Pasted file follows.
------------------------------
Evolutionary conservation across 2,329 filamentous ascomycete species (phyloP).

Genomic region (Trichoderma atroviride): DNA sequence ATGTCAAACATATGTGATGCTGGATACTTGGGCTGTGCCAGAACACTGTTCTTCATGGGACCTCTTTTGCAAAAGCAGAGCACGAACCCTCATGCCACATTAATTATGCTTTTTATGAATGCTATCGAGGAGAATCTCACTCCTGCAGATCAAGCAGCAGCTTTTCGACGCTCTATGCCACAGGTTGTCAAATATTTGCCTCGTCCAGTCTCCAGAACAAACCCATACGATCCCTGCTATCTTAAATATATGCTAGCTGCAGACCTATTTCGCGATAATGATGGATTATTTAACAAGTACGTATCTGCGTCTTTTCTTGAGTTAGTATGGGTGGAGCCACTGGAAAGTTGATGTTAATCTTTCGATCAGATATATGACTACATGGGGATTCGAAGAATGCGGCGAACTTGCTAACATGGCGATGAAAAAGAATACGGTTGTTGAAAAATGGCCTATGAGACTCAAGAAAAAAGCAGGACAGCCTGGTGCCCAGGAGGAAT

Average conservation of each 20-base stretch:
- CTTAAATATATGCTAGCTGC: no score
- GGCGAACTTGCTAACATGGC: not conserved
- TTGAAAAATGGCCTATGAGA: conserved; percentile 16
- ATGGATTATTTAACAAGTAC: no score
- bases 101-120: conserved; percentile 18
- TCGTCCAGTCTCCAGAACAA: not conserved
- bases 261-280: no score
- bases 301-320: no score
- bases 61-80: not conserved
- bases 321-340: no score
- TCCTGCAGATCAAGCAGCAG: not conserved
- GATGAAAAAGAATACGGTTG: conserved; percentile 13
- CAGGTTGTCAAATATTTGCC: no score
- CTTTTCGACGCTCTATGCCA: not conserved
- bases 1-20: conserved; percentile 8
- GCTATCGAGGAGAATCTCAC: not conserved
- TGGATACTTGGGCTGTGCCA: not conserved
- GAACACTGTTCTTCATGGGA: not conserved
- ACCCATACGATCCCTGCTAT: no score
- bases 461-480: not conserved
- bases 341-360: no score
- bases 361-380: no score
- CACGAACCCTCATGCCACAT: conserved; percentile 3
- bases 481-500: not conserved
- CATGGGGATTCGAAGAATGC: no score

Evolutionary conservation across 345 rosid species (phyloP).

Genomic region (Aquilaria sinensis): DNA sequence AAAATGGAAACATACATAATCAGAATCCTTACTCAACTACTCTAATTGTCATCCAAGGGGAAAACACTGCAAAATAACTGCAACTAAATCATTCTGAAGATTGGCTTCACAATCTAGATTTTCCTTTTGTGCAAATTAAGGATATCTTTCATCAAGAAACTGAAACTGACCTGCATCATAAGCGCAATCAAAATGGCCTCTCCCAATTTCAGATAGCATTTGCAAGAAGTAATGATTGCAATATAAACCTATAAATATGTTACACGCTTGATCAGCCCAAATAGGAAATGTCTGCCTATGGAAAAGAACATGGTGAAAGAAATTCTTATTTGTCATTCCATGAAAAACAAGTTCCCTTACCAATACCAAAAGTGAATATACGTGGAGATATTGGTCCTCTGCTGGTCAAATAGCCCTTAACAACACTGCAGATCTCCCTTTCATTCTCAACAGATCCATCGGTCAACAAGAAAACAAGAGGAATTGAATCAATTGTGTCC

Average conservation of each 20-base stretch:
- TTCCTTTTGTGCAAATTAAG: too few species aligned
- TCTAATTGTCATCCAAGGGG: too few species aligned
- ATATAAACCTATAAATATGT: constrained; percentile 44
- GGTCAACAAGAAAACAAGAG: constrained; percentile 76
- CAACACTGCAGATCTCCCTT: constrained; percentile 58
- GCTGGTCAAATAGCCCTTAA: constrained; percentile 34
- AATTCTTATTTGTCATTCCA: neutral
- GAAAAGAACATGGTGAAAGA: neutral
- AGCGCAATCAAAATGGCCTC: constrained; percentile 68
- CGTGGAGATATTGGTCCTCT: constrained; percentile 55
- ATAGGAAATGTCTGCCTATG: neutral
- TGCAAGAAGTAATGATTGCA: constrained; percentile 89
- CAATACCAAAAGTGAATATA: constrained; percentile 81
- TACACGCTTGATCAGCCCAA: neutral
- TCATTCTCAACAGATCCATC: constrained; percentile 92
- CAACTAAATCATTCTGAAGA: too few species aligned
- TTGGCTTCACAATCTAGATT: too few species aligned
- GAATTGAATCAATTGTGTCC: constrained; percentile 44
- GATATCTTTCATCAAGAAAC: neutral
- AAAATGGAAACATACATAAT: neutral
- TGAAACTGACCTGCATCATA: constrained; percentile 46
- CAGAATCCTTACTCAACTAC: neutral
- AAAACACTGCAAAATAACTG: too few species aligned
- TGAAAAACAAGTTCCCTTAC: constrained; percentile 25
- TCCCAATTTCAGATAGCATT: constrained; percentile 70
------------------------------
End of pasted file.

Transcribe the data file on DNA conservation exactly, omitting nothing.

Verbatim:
Evolutionary conservation across 2,329 filamentous ascomycete species (phyloP).

Genomic region (Trichoderma atroviride): DNA sequence ATGTCAAACATATGTGATGCTGGATACTTGGGCTGTGCCAGAACACTGTTCTTCATGGGACCTCTTTTGCAAAAGCAGAGCACGAACCCTCATGCCACATTAATTATGCTTTTTATGAATGCTATCGAGGAGAATCTCACTCCTGCAGATCAAGCAGCAGCTTTTCGACGCTCTATGCCACAGGTTGTCAAATATTTGCCTCGTCCAGTCTCCAGAACAAACCCATACGATCCCTGCTATCTTAAATATATGCTAGCTGCAGACCTATTTCGCGATAATGATGGATTATTTAACAAGTACGTATCTGCGTCTTTTCTTGAGTTAGTATGGGTGGAGCCACTGGAAAGTTGATGTTAATCTTTCGATCAGATATATGACTACATGGGGATTCGAAGAATGCGGCGAACTTGCTAACATGGCGATGAAAAAGAATACGGTTGTTGAAAAATGGCCTATGAGACTCAAGAAAAAAGCAGGACAGCCTGGTGCCCAGGAGGAAT

Average conservation of each 20-base stretch:
- CTTAAATATATGCTAGCTGC: no score
- GGCGAACTTGCTAACATGGC: not conserved
- TTGAAAAATGGCCTATGAGA: conserved; percentile 16
- ATGGATTATTTAACAAGTAC: no score
- bases 101-120: conserved; percentile 18
- TCGTCCAGTCTCCAGAACAA: not conserved
- bases 261-280: no score
- bases 301-320: no score
- bases 61-80: not conserved
- bases 321-340: no score
- TCCTGCAGATCAAGCAGCAG: not conserved
- GATGAAAAAGAATACGGTTG: conserved; percentile 13
- CAGGTTGTCAAATATTTGCC: no score
- CTTTTCGACGCTCTATGCCA: not conserved
- bases 1-20: conserved; percentile 8
- GCTATCGAGGAGAATCTCAC: not conserved
- TGGATACTTGGGCTGTGCCA: not conserved
- GAACACTGTTCTTCATGGGA: not conserved
- ACCCATACGATCCCTGCTAT: no score
- bases 461-480: not conserved
- bases 341-360: no score
- bases 361-380: no score
- CACGAACCCTCATGCCACAT: conserved; percentile 3
- bases 481-500: not conserved
- CATGGGGATTCGAAGAATGC: no score

Evolutionary conservation across 345 rosid species (phyloP).

Genomic region (Aquilaria sinensis): DNA sequence AAAATGGAAACATACATAATCAGAATCCTTACTCAACTACTCTAATTGTCATCCAAGGGGAAAACACTGCAAAATAACTGCAACTAAATCATTCTGAAGATTGGCTTCACAATCTAGATTTTCCTTTTGTGCAAATTAAGGATATCTTTCATCAAGAAACTGAAACTGACCTGCATCATAAGCGCAATCAAAATGGCCTCTCCCAATTTCAGATAGCATTTGCAAGAAGTAATGATTGCAATATAAACCTATAAATATGTTACACGCTTGATCAGCCCAAATAGGAAATGTCTGCCTATGGAAAAGAACATGGTGAAAGAAATTCTTATTTGTCATTCCATGAAAAACAAGTTCCCTTACCAATACCAAAAGTGAATATACGTGGAGATATTGGTCCTCTGCTGGTCAAATAGCCCTTAACAACACTGCAGATCTCCCTTTCATTCTCAACAGATCCATCGGTCAACAAGAAAACAAGAGGAATTGAATCAATTGTGTCC

Average conservation of each 20-base stretch:
- TTCCTTTTGTGCAAATTAAG: too few species aligned
- TCTAATTGTCATCCAAGGGG: too few species aligned
- ATATAAACCTATAAATATGT: constrained; percentile 44
- GGTCAACAAGAAAACAAGAG: constrained; percentile 76
- CAACACTGCAGATCTCCCTT: constrained; percentile 58
- GCTGGTCAAATAGCCCTTAA: constrained; percentile 34
- AATTCTTATTTGTCATTCCA: neutral
- GAAAAGAACATGGTGAAAGA: neutral
- AGCGCAATCAAAATGGCCTC: constrained; percentile 68
- CGTGGAGATATTGGTCCTCT: constrained; percentile 55
- ATAGGAAATGTCTGCCTATG: neutral
- TGCAAGAAGTAATGATTGCA: constrained; percentile 89
- CAATACCAAAAGTGAATATA: constrained; percentile 81
- TACACGCTTGATCAGCCCAA: neutral
- TCATTCTCAACAGATCCATC: constrained; percentile 92
- CAACTAAATCATTCTGAAGA: too few species aligned
- TTGGCTTCACAATCTAGATT: too few species aligned
- GAATTGAATCAATTGTGTCC: constrained; percentile 44
- GATATCTTTCATCAAGAAAC: neutral
- AAAATGGAAACATACATAAT: neutral
- TGAAACTGACCTGCATCATA: constrained; percentile 46
- CAGAATCCTTACTCAACTAC: neutral
- AAAACACTGCAAAATAACTG: too few species aligned
- TGAAAAACAAGTTCCCTTAC: constrained; percentile 25
- TCCCAATTTCAGATAGCATT: constrained; percentile 70